Caspar erases Noah’s memory of the day and leaves him the wreckage where we see him in “Brave New World.” It’s almost a reveal but isn’t. We don’t need to see the same guy’s memory erased twice in the same episode. This is a hole we do not need filled.
Elsewhere, we find out what happened to Hiro and Angela after they disappeared into 1999 with the babies Nathan and Malina (Mawleena?). Indeed, they did land in 1999, but not in the Riviera where they wanted to go. They stayed in Odessa, because everything in this stupid show comes back to Odessa. Hiro tries to teleport them again, but discovers his powers are kaput. Noticing that her own powers ain’t what they used to be, Angela surmises that Nathan has the power to drain the powers of others. “Don’t let him near his sister!” she says, holding baby Meulina (Muhleanah?) one foot away from Nathan, the same Nathan she just spent nine months gestating in the womb next to. The two part ways. Baby Nathan poops. Poop jokes are very funny.
In 2014, Molly and Noah 2.0 arrive at a house, where they are greeted by a Hiro Nakamura with a community theatre’s attempt at old age make-up. He welcomes Noah in like an old friend, saying “Took you long enough” like there wasn’t a very specific date where this was going to occur. Namely, the titular date of the episode.
Hiro welcomes the two of them in, and we meet Nathan as we have known him for most of the series, speaking fluent Japanese and calling Hiro “Father.” His mother is also in the picture. We met her last week as a nurse in the hospital on June 13th, but this weird little plot contrivance is honestly the easiest thing to roll with in the whole episode. Hiro explains that Nathan drains the powers of others, but can only hold on to one power at a time.
Molly Walker is also standing in this room, but she never loses her powers and Nathan never gains them. Screw you, show. Caspar shows up, having a very busy day, and now the plot is caught up. It’s been about seven seconds since the last Harris has died, so it’s time for another Harris to die.
Realizing they’re in trouble, it’s time to teleport some mothers. Hiro stays behind to defend the house against many Harrises (who just never look like they’re actually in each other’s’ presence) and die off screen. You may read the previous as “Not actually die.” Molly teleports to India to tell Mohinder’s mother of his offscreen passing because sure. I guess they’re friends. They certainly got to know each other when Mohinder experimented on her for a shady organization in Season One. Molly + Mohinder = BBFs.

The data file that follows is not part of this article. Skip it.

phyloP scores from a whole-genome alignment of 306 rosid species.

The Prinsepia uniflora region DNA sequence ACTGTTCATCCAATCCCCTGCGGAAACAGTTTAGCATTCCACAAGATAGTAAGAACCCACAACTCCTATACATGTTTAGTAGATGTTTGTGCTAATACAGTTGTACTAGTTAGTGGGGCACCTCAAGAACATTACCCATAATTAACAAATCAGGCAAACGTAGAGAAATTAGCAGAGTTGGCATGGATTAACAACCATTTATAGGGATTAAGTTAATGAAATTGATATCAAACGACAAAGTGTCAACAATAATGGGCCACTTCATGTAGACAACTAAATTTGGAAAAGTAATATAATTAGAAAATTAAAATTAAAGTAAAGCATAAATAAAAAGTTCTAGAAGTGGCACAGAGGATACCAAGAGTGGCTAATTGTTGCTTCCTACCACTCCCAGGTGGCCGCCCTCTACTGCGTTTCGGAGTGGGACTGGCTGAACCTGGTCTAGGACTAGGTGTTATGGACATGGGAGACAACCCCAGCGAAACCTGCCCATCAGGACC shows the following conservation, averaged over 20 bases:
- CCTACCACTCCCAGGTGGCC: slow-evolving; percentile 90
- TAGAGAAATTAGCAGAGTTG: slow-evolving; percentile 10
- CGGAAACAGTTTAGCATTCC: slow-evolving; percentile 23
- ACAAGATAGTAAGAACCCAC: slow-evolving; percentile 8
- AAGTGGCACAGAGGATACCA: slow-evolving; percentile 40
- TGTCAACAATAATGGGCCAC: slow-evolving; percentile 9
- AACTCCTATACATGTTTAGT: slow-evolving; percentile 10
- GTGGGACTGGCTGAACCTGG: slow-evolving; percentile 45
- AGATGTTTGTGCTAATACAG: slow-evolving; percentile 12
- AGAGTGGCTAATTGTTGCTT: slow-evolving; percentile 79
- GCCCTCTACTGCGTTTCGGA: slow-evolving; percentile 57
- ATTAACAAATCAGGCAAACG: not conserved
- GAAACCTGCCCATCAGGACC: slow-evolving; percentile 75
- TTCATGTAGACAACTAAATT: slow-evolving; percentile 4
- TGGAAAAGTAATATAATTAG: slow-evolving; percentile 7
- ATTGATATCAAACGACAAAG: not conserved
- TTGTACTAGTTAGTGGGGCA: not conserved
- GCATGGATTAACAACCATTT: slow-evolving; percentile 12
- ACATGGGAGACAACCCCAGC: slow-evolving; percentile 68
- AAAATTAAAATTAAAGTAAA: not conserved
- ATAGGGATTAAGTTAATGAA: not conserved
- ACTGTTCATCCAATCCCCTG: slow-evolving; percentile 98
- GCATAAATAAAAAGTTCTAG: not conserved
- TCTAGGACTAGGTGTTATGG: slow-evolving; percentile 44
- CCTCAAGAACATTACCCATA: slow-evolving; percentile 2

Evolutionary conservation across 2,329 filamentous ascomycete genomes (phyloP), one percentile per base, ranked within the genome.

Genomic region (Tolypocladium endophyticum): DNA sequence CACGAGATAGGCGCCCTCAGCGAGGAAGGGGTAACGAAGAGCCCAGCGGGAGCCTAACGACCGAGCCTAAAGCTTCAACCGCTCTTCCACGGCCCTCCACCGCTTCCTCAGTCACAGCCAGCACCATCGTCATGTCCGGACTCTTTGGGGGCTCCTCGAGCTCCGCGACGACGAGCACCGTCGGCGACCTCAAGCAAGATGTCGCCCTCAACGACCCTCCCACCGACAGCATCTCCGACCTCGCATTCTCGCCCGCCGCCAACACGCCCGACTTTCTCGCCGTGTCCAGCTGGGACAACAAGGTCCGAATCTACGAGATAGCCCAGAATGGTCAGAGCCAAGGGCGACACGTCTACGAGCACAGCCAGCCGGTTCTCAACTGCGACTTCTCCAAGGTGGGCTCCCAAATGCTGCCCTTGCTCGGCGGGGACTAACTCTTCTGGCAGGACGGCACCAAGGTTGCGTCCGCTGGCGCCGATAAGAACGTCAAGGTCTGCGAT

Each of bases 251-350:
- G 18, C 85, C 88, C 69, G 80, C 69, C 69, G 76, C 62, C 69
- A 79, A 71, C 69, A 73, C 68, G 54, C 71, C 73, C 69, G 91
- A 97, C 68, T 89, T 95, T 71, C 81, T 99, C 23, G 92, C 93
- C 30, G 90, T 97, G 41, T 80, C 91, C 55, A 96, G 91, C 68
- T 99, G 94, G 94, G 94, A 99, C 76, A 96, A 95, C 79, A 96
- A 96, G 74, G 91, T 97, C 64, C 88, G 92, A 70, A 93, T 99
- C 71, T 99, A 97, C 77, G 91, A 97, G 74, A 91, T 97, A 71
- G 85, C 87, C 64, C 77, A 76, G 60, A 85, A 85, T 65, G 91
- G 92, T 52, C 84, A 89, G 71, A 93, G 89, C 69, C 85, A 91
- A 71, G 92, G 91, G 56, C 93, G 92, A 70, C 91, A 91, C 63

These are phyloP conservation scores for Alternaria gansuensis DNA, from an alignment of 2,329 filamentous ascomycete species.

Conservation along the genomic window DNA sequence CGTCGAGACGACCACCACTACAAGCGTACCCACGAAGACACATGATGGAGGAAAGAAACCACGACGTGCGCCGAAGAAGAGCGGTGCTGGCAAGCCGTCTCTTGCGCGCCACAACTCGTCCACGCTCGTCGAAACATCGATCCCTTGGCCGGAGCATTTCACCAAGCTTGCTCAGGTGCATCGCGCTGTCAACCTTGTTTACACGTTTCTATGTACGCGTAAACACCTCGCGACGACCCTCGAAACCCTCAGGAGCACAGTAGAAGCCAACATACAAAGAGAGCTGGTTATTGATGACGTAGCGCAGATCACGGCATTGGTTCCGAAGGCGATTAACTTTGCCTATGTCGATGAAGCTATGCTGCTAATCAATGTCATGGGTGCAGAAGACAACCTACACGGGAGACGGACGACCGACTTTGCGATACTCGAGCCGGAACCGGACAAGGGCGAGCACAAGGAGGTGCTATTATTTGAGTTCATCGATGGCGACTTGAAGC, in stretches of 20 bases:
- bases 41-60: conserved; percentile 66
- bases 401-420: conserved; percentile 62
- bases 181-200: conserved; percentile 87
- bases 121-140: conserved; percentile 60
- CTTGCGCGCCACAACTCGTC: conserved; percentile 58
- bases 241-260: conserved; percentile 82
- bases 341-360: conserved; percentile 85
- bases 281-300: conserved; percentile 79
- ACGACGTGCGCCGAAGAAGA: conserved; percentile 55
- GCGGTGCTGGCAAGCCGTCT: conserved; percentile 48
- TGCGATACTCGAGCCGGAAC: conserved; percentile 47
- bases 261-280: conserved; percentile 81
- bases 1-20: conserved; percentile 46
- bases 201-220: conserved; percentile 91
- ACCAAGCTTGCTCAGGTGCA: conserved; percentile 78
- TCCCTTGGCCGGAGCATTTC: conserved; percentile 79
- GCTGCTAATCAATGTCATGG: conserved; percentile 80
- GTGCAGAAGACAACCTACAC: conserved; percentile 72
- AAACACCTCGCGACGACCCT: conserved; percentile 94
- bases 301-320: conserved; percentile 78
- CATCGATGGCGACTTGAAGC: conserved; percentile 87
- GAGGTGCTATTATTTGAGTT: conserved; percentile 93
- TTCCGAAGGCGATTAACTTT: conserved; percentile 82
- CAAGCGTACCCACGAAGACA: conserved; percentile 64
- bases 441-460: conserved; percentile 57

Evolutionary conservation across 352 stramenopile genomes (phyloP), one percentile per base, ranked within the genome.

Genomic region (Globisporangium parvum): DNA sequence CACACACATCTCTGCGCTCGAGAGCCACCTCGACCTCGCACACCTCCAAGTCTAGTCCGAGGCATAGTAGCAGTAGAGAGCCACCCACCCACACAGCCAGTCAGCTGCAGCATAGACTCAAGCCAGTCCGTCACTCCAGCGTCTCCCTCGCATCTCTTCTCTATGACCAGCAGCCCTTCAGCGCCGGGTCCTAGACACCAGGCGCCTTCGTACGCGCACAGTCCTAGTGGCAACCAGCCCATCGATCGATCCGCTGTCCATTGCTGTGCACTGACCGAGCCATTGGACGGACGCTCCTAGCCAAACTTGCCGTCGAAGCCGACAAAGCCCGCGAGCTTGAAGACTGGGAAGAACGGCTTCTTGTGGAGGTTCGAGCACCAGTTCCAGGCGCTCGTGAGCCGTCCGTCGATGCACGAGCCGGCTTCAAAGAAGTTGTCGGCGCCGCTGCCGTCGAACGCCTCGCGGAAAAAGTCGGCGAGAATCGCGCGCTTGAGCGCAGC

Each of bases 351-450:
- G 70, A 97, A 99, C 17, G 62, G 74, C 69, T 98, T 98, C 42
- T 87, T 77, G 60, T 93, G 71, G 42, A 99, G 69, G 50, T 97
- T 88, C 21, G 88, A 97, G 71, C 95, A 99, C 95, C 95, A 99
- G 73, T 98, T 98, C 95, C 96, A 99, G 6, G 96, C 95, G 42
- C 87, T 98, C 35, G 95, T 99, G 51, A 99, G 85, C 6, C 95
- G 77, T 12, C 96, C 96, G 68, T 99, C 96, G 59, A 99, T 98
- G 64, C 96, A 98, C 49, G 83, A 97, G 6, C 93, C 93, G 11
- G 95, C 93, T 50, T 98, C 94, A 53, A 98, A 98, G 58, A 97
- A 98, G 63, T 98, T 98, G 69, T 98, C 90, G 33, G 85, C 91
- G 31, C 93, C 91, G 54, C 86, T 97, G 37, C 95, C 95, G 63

Noah goes to visit Angela, who is raising Mulina (Moeleina?). Angela looks real damn old. She says that Nathan and Marleena (Mollina?) are going to save the world beneath a clock tower at a very specific time I don’t remember in Odessa, Texas because everything on this stupid show happens in Odessa, Texas. Nathan expresses the desire to help people and Angela says, “He really is a Petrelli.” And, just, no? Of the four Petrellis we came to know on Heroes, only one of them was truly heroic. Not exactly the most obvious hereditary trait in the Petrelli clan. No, that trait would be not knowing when to stay dead and leave Heroes forever.
Nathan, Caspar, and Mom teleport somewhere. Caspar trains a penny to erase Nathan’s memory and, despite protesting relentlessly, Nathan catches the penny anyway and can’t remember any of his own backstory. Noah is teleported back to 2015, where Quentin is not only not dead but working for Erika. It’s a treacherous betrayal contingent on our love of the character of Quentin of which we have none.
Somewhere in a hotel, Luke and Joanne are confronted by the snowman from last episode, who just wants to thank Luke for heroically saving his life like a hero. Joanne hates this man because he is an Evo in what must be the fastest turn to racism in human history. Joanne attacks the man, who attacks her back, before being attacked by Luke, who gets attacked back, before Joanne attacks the snowman with a pair of scissors, killing him way dead. When Luke asks if his wife’s okay because she just murdered a man, she smiles, hands covered in blood. This is one of those occasions where you leave your wife. She’s a racist murderbeast now. That is grounds for a divorce.
Carlos and Miko also receive backstories this episode. One is boring and unnecessary, the other confusing. Neither is worth discussing.
Finally, we understand what has been happening on the show so far, just in time to not care.
Throughout this whole terrible episode, I kept thinking about its similarities to the Lost episode “LaFleur” probably the second-finest hour the show ever produced and one of its many masterpieces. The episode involves some incredible time travel shenanigans, filling in gaps in character narratives and setting the table for the final roller coaster for the season to come. It’s a dense, precisely, emotionally weighty episode with an incredible character journey at its center that Heroes Reborn boldly reinterprets as a garbage episode for dumb idiots. Let’s just get this show over with.